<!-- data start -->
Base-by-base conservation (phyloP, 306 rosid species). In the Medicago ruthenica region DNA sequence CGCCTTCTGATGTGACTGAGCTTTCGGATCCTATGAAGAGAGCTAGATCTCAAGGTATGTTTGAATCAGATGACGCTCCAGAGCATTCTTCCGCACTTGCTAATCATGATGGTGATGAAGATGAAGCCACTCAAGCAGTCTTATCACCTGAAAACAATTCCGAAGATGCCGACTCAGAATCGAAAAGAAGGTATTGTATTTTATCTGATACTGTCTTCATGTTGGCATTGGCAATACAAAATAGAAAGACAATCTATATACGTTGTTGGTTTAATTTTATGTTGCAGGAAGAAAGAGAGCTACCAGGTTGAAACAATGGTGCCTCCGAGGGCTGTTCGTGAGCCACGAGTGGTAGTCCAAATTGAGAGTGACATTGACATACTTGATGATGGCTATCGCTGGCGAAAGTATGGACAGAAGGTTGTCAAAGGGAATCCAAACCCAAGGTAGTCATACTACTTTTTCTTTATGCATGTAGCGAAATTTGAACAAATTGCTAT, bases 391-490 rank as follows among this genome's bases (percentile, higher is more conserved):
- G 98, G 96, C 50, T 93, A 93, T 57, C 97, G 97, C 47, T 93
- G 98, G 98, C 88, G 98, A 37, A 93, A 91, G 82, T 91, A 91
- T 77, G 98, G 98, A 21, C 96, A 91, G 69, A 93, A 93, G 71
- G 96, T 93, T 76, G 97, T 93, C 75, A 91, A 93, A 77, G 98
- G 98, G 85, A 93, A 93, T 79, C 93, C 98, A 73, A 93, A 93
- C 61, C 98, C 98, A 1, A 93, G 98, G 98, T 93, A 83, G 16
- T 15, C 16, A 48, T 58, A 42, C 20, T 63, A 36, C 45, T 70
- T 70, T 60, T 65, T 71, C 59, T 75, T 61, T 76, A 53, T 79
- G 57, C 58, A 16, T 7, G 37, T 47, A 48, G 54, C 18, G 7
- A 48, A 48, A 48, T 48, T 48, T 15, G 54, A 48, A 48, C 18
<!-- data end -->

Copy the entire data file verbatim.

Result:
Base-by-base conservation (phyloP, 306 rosid species). In the Medicago ruthenica region DNA sequence CGCCTTCTGATGTGACTGAGCTTTCGGATCCTATGAAGAGAGCTAGATCTCAAGGTATGTTTGAATCAGATGACGCTCCAGAGCATTCTTCCGCACTTGCTAATCATGATGGTGATGAAGATGAAGCCACTCAAGCAGTCTTATCACCTGAAAACAATTCCGAAGATGCCGACTCAGAATCGAAAAGAAGGTATTGTATTTTATCTGATACTGTCTTCATGTTGGCATTGGCAATACAAAATAGAAAGACAATCTATATACGTTGTTGGTTTAATTTTATGTTGCAGGAAGAAAGAGAGCTACCAGGTTGAAACAATGGTGCCTCCGAGGGCTGTTCGTGAGCCACGAGTGGTAGTCCAAATTGAGAGTGACATTGACATACTTGATGATGGCTATCGCTGGCGAAAGTATGGACAGAAGGTTGTCAAAGGGAATCCAAACCCAAGGTAGTCATACTACTTTTTCTTTATGCATGTAGCGAAATTTGAACAAATTGCTAT, bases 391-490 rank as follows among this genome's bases (percentile, higher is more conserved):
- G 98, G 96, C 50, T 93, A 93, T 57, C 97, G 97, C 47, T 93
- G 98, G 98, C 88, G 98, A 37, A 93, A 91, G 82, T 91, A 91
- T 77, G 98, G 98, A 21, C 96, A 91, G 69, A 93, A 93, G 71
- G 96, T 93, T 76, G 97, T 93, C 75, A 91, A 93, A 77, G 98
- G 98, G 85, A 93, A 93, T 79, C 93, C 98, A 73, A 93, A 93
- C 61, C 98, C 98, A 1, A 93, G 98, G 98, T 93, A 83, G 16
- T 15, C 16, A 48, T 58, A 42, C 20, T 63, A 36, C 45, T 70
- T 70, T 60, T 65, T 71, C 59, T 75, T 61, T 76, A 53, T 79
- G 57, C 58, A 16, T 7, G 37, T 47, A 48, G 54, C 18, G 7
- A 48, A 48, A 48, T 48, T 48, T 15, G 54, A 48, A 48, C 18